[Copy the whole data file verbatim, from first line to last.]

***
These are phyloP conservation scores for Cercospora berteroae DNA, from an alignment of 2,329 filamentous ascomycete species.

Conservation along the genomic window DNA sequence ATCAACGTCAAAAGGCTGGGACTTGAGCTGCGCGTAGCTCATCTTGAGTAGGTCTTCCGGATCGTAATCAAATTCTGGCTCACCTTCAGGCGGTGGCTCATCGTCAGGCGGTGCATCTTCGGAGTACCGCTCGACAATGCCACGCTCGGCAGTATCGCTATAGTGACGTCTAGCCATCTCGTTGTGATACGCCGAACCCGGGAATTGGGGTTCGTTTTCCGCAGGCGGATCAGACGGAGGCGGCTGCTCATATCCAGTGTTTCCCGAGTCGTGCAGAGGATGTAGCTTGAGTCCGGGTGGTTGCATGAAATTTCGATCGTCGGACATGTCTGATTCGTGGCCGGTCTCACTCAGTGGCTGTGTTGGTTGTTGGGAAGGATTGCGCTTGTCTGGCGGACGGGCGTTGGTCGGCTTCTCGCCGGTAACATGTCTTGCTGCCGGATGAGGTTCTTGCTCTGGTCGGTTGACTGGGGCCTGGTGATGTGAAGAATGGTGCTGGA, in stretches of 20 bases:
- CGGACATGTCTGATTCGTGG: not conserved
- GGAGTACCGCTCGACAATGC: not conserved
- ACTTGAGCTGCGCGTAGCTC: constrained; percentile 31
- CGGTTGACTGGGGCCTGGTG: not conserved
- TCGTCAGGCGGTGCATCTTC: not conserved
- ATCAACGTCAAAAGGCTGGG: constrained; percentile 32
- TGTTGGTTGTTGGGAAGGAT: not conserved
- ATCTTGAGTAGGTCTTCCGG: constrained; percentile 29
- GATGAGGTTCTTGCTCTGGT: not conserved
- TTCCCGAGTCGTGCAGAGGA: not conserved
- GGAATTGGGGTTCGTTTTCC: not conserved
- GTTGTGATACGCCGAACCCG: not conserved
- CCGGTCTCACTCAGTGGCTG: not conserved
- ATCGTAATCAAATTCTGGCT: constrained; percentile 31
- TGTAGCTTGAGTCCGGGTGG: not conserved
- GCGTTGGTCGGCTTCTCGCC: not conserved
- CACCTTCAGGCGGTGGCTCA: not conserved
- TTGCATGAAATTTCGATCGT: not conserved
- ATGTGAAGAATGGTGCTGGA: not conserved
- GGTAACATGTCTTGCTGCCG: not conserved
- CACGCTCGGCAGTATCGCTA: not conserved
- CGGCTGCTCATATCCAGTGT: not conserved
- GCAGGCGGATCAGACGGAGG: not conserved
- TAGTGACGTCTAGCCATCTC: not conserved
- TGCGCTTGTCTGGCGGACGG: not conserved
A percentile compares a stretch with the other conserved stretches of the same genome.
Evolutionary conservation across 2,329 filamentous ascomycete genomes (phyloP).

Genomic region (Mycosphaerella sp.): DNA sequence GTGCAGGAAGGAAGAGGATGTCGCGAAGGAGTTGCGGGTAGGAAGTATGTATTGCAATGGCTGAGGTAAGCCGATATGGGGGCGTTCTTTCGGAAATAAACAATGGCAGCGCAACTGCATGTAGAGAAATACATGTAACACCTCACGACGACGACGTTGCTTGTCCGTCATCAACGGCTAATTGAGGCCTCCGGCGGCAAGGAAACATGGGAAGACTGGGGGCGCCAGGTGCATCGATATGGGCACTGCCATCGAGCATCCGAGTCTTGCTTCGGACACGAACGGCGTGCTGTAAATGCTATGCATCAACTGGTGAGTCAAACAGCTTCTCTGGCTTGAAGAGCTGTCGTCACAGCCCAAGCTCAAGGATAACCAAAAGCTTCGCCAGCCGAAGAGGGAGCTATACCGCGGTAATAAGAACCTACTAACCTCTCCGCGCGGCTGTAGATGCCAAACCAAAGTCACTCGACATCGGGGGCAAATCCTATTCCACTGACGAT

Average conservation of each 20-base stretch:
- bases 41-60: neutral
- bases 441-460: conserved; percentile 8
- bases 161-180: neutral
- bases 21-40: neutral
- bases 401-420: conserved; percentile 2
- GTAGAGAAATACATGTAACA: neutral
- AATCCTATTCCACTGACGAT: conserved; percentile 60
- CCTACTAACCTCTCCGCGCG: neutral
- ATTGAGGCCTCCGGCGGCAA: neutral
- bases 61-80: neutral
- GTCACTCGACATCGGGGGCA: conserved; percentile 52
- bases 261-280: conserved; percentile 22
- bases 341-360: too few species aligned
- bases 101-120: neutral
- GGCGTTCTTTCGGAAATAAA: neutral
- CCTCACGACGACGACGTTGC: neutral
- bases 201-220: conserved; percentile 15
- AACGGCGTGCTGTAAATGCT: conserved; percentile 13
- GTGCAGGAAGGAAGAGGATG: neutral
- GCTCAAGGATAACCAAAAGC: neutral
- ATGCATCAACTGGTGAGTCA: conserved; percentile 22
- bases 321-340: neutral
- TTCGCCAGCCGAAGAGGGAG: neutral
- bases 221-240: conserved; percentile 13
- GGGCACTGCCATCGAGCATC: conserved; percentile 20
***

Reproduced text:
These are phyloP conservation scores for Cercospora berteroae DNA, from an alignment of 2,329 filamentous ascomycete species.

Conservation along the genomic window DNA sequence ATCAACGTCAAAAGGCTGGGACTTGAGCTGCGCGTAGCTCATCTTGAGTAGGTCTTCCGGATCGTAATCAAATTCTGGCTCACCTTCAGGCGGTGGCTCATCGTCAGGCGGTGCATCTTCGGAGTACCGCTCGACAATGCCACGCTCGGCAGTATCGCTATAGTGACGTCTAGCCATCTCGTTGTGATACGCCGAACCCGGGAATTGGGGTTCGTTTTCCGCAGGCGGATCAGACGGAGGCGGCTGCTCATATCCAGTGTTTCCCGAGTCGTGCAGAGGATGTAGCTTGAGTCCGGGTGGTTGCATGAAATTTCGATCGTCGGACATGTCTGATTCGTGGCCGGTCTCACTCAGTGGCTGTGTTGGTTGTTGGGAAGGATTGCGCTTGTCTGGCGGACGGGCGTTGGTCGGCTTCTCGCCGGTAACATGTCTTGCTGCCGGATGAGGTTCTTGCTCTGGTCGGTTGACTGGGGCCTGGTGATGTGAAGAATGGTGCTGGA, in stretches of 20 bases:
- CGGACATGTCTGATTCGTGG: not conserved
- GGAGTACCGCTCGACAATGC: not conserved
- ACTTGAGCTGCGCGTAGCTC: constrained; percentile 31
- CGGTTGACTGGGGCCTGGTG: not conserved
- TCGTCAGGCGGTGCATCTTC: not conserved
- ATCAACGTCAAAAGGCTGGG: constrained; percentile 32
- TGTTGGTTGTTGGGAAGGAT: not conserved
- ATCTTGAGTAGGTCTTCCGG: constrained; percentile 29
- GATGAGGTTCTTGCTCTGGT: not conserved
- TTCCCGAGTCGTGCAGAGGA: not conserved
- GGAATTGGGGTTCGTTTTCC: not conserved
- GTTGTGATACGCCGAACCCG: not conserved
- CCGGTCTCACTCAGTGGCTG: not conserved
- ATCGTAATCAAATTCTGGCT: constrained; percentile 31
- TGTAGCTTGAGTCCGGGTGG: not conserved
- GCGTTGGTCGGCTTCTCGCC: not conserved
- CACCTTCAGGCGGTGGCTCA: not conserved
- TTGCATGAAATTTCGATCGT: not conserved
- ATGTGAAGAATGGTGCTGGA: not conserved
- GGTAACATGTCTTGCTGCCG: not conserved
- CACGCTCGGCAGTATCGCTA: not conserved
- CGGCTGCTCATATCCAGTGT: not conserved
- GCAGGCGGATCAGACGGAGG: not conserved
- TAGTGACGTCTAGCCATCTC: not conserved
- TGCGCTTGTCTGGCGGACGG: not conserved
A percentile compares a stretch with the other conserved stretches of the same genome.
Evolutionary conservation across 2,329 filamentous ascomycete genomes (phyloP).

Genomic region (Mycosphaerella sp.): DNA sequence GTGCAGGAAGGAAGAGGATGTCGCGAAGGAGTTGCGGGTAGGAAGTATGTATTGCAATGGCTGAGGTAAGCCGATATGGGGGCGTTCTTTCGGAAATAAACAATGGCAGCGCAACTGCATGTAGAGAAATACATGTAACACCTCACGACGACGACGTTGCTTGTCCGTCATCAACGGCTAATTGAGGCCTCCGGCGGCAAGGAAACATGGGAAGACTGGGGGCGCCAGGTGCATCGATATGGGCACTGCCATCGAGCATCCGAGTCTTGCTTCGGACACGAACGGCGTGCTGTAAATGCTATGCATCAACTGGTGAGTCAAACAGCTTCTCTGGCTTGAAGAGCTGTCGTCACAGCCCAAGCTCAAGGATAACCAAAAGCTTCGCCAGCCGAAGAGGGAGCTATACCGCGGTAATAAGAACCTACTAACCTCTCCGCGCGGCTGTAGATGCCAAACCAAAGTCACTCGACATCGGGGGCAAATCCTATTCCACTGACGAT

Average conservation of each 20-base stretch:
- bases 41-60: neutral
- bases 441-460: conserved; percentile 8
- bases 161-180: neutral
- bases 21-40: neutral
- bases 401-420: conserved; percentile 2
- GTAGAGAAATACATGTAACA: neutral
- AATCCTATTCCACTGACGAT: conserved; percentile 60
- CCTACTAACCTCTCCGCGCG: neutral
- ATTGAGGCCTCCGGCGGCAA: neutral
- bases 61-80: neutral
- GTCACTCGACATCGGGGGCA: conserved; percentile 52
- bases 261-280: conserved; percentile 22
- bases 341-360: too few species aligned
- bases 101-120: neutral
- GGCGTTCTTTCGGAAATAAA: neutral
- CCTCACGACGACGACGTTGC: neutral
- bases 201-220: conserved; percentile 15
- AACGGCGTGCTGTAAATGCT: conserved; percentile 13
- GTGCAGGAAGGAAGAGGATG: neutral
- GCTCAAGGATAACCAAAAGC: neutral
- ATGCATCAACTGGTGAGTCA: conserved; percentile 22
- bases 321-340: neutral
- TTCGCCAGCCGAAGAGGGAG: neutral
- bases 221-240: conserved; percentile 13
- GGGCACTGCCATCGAGCATC: conserved; percentile 20